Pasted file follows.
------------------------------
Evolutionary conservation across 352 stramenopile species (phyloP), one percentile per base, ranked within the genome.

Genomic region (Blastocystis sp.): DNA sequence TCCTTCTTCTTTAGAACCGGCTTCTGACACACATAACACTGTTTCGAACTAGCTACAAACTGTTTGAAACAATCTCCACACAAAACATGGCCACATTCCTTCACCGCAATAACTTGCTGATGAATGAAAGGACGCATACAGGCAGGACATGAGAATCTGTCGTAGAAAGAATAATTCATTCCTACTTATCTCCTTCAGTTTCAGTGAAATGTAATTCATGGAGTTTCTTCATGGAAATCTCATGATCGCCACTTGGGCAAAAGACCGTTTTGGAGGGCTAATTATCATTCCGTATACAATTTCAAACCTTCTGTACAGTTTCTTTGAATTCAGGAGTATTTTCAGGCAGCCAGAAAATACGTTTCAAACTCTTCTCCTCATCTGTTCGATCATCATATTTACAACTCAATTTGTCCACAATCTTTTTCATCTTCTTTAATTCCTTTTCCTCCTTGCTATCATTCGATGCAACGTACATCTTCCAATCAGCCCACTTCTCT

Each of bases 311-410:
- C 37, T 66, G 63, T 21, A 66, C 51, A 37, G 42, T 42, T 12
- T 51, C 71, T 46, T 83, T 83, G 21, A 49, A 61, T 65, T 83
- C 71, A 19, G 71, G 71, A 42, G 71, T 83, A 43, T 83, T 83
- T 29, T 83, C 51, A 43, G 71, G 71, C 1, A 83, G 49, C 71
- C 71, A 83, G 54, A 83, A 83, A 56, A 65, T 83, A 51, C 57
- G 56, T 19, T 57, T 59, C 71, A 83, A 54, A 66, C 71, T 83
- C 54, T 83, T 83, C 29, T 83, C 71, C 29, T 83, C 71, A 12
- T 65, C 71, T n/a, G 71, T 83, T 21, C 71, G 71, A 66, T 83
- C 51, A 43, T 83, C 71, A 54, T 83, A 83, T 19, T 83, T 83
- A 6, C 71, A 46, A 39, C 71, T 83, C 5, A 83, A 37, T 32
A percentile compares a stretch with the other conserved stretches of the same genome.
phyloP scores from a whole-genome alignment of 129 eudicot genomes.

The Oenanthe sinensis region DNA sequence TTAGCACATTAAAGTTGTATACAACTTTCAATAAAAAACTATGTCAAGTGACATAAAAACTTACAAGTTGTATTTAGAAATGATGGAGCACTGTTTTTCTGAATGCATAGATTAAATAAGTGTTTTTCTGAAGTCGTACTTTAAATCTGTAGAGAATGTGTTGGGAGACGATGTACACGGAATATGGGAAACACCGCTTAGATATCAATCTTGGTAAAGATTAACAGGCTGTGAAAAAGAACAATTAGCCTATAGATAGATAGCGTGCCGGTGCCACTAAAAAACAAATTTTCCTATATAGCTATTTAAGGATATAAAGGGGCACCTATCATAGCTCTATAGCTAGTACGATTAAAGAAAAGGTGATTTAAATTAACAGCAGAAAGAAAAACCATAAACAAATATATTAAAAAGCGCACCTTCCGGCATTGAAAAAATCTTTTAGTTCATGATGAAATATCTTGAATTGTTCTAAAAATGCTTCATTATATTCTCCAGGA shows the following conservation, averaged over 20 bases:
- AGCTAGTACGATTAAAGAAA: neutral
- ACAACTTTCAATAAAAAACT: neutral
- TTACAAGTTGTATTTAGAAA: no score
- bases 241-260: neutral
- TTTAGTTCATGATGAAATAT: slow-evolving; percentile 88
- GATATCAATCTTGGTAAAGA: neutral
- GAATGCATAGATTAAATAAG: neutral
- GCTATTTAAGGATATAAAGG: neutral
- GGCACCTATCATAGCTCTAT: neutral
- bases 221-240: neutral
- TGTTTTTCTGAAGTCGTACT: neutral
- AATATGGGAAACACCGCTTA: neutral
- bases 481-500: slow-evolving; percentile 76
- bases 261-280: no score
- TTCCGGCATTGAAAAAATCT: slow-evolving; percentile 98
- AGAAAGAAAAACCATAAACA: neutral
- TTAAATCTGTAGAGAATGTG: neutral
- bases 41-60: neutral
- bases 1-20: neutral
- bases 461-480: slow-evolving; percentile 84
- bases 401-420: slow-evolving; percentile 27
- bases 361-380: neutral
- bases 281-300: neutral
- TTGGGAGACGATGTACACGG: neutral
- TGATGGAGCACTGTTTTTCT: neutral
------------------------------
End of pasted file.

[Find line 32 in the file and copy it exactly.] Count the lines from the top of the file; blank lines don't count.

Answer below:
- AGAAAGAAAAACCATAAACA: neutral